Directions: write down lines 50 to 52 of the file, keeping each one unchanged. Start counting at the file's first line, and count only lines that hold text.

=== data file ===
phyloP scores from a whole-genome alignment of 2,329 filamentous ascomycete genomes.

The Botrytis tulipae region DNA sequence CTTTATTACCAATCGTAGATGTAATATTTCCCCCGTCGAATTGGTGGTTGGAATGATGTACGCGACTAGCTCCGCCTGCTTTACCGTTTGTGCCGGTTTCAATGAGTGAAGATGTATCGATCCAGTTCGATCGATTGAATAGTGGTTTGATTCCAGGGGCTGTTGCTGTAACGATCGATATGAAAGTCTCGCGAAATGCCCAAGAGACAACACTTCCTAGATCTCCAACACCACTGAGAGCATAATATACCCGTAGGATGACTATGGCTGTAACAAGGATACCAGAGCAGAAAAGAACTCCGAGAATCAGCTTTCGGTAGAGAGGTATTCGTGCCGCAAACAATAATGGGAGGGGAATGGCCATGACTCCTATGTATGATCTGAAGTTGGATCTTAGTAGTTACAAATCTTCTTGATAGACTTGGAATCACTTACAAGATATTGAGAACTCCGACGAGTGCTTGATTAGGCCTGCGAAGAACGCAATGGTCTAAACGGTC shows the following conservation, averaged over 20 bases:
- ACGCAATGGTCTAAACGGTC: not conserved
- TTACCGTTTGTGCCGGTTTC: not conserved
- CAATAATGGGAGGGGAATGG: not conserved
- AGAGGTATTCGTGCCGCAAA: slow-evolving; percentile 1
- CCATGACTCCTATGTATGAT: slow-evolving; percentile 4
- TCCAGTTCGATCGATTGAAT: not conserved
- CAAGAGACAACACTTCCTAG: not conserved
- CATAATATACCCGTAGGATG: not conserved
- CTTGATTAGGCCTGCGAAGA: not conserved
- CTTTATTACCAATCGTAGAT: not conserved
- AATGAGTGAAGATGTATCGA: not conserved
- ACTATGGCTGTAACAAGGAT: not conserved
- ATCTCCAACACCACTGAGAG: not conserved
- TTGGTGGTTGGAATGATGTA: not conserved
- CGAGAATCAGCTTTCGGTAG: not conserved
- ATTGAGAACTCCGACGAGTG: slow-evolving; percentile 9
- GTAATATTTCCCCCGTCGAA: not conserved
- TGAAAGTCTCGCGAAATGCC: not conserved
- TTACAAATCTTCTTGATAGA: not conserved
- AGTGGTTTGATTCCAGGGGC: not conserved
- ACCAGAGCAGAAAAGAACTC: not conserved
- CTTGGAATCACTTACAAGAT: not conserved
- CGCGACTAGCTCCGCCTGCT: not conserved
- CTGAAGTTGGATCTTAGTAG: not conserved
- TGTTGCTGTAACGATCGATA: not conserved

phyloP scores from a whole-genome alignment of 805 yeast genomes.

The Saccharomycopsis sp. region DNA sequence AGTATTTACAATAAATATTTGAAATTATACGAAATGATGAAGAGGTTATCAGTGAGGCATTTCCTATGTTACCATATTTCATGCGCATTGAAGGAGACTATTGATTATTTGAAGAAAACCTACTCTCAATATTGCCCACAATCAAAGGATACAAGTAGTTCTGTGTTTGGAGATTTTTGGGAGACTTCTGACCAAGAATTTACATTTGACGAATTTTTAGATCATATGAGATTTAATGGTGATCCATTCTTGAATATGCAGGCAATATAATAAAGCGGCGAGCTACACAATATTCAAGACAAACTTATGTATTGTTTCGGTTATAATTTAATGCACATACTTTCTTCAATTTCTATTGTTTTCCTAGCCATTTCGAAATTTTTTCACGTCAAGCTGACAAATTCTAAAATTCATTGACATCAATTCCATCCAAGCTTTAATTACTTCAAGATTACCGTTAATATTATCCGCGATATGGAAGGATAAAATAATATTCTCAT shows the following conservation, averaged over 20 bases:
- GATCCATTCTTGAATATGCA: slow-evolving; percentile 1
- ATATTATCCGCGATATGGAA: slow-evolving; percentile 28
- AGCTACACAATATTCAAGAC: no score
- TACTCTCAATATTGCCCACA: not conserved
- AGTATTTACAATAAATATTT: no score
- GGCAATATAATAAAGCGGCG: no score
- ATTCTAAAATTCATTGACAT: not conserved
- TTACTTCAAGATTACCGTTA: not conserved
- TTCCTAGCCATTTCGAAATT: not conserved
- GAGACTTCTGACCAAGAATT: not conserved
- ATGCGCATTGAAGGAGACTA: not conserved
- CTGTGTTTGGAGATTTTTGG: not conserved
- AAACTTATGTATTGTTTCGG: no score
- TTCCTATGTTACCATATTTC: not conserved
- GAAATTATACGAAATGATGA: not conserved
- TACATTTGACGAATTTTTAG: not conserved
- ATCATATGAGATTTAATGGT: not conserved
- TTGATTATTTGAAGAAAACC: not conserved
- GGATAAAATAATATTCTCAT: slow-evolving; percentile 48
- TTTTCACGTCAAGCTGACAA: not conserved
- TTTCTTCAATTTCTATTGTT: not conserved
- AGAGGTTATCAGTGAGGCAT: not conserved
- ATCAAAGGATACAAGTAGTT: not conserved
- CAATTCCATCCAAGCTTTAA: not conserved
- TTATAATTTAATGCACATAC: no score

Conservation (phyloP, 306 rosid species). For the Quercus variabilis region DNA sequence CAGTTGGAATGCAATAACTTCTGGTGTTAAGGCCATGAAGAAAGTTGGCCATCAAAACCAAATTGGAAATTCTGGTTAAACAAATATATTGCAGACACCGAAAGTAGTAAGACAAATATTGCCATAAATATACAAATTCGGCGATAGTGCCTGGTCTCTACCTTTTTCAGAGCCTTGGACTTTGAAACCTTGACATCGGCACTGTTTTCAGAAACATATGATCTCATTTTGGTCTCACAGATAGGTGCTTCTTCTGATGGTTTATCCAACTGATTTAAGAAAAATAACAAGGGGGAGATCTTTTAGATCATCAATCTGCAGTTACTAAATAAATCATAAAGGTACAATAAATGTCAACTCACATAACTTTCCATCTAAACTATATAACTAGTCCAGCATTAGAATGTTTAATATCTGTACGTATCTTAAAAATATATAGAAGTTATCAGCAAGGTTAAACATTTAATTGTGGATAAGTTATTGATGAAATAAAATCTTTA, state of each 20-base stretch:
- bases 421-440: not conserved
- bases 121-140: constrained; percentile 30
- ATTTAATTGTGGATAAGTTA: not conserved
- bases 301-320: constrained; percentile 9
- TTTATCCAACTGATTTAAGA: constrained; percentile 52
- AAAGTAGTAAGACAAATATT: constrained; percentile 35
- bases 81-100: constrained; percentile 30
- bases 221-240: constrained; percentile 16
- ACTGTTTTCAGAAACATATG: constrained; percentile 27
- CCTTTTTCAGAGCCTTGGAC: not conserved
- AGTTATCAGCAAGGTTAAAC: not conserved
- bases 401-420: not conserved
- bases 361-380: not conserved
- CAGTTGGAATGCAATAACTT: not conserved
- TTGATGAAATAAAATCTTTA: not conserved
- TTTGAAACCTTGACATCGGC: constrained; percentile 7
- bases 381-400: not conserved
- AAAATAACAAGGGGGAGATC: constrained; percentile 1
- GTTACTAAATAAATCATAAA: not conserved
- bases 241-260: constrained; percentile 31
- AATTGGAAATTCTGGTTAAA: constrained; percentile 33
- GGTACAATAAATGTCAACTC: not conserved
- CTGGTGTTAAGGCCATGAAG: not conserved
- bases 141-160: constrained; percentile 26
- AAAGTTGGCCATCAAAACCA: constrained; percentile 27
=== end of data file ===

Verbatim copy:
- TTTCTTCAATTTCTATTGTT: not conserved
- AGAGGTTATCAGTGAGGCAT: not conserved
- ATCAAAGGATACAAGTAGTT: not conserved